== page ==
From Susan Conniry: “Health Care in Ocean Shores? On Monday, November 22, 2021, please come to Community Voices. 10-11:30am at the Ocean Shores Lions Club. Our guests are State Representative, 24th District, Mike Chapman. Tom Jensen, CEO Harbor Regional Health and Harshiem Ross, Senior VP, Seamar Community Health Center. Our guests will share info and answer our questions. They also want to hear our ideas! Everyone is welcome.”
I’m an 80-year-old. I’ve had two hip replacements, and am currently being treated for cancer by PROVIDENCE.
Extremely. impressive good service. Do what you can to attract them to OS!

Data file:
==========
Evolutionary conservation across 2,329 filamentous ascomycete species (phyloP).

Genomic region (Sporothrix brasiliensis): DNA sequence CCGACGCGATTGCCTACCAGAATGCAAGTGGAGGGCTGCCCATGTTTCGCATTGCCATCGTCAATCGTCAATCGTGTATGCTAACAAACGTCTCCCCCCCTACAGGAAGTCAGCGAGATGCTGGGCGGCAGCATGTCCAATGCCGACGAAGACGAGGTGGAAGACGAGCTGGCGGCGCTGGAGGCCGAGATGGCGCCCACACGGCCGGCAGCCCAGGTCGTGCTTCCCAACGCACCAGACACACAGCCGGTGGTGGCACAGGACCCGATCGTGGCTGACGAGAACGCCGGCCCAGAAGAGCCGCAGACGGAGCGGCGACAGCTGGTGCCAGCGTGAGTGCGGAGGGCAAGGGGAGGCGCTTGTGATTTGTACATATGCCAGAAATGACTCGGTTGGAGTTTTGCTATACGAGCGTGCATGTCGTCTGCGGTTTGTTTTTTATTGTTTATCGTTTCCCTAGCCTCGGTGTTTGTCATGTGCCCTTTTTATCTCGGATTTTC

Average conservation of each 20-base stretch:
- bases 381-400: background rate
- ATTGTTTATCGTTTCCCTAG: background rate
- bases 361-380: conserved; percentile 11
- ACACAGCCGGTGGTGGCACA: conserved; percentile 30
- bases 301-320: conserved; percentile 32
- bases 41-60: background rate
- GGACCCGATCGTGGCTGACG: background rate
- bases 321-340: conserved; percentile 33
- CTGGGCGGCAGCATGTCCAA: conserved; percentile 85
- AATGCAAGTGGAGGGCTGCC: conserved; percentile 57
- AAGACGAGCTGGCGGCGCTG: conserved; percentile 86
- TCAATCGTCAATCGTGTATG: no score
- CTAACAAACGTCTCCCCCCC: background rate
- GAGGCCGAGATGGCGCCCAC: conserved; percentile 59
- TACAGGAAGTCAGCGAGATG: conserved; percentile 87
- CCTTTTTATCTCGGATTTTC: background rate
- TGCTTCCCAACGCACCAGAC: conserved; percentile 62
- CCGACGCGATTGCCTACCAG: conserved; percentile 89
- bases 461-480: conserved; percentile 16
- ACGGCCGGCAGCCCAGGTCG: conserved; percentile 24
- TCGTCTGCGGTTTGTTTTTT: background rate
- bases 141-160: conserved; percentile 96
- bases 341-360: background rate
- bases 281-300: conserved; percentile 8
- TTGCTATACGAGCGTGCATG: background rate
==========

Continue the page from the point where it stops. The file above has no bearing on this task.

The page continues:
I totally agree with Mr Schuster. However, Providence was offered a chance to purchase Community Hospital prior to the voters creating a hospital district and declined, based on debt load and low revenue. Seamar promised much expanded service when they built the new facility and have yet to provide it, still only one doctor, no x-rays and no emergency medical. The state has bent over backwards to help Grays Harbor fund expanded medical within the legal guidelines. At the end of the day healthcare is about money, period. So is the prescription drug business. Given that there are such a preponderance of medicare and medicaid recipients in the north beach area, both of which pay considerably less than private insurance or self pay, there is just no economic benefit to the providers unless government subsidy funding amounts and sources change. Community hospital ( now calling itself Harbor Regional Health to try to change image) would have no benefit in competing with itself. Seamar already has a statewide business model in place and won’t change that just for us, they are as busy as they want to be. The only realistic path seems to be to attempt to change the federal subsidy rules, a long term process at best and entirely dependent on who is in power at any given time. Perhaps a more short term solution could be to work with Grays Harbor Transit to acquire dedicated medical transportation or to urge a joint venture with an accredited private ambulance service(we have one) to perform that service. Until such time as the economic demands of the health care/medical community can be changed I doubt that there is much chance for meaningful change beyond the “we hear you’, “were working on it”, “great idea” and” we’ll get back to you” that we have heard for many years. There are many delightful and some not so delightful reasons to choose to live rural, this may be one of the latter for years to come. The first thing we need is to formulate and present a long term plan that addresses the economic requirements of the medical community. As stated before, it is all about money! In this case, if we build it without that it will lay empty, if we fund it they will come.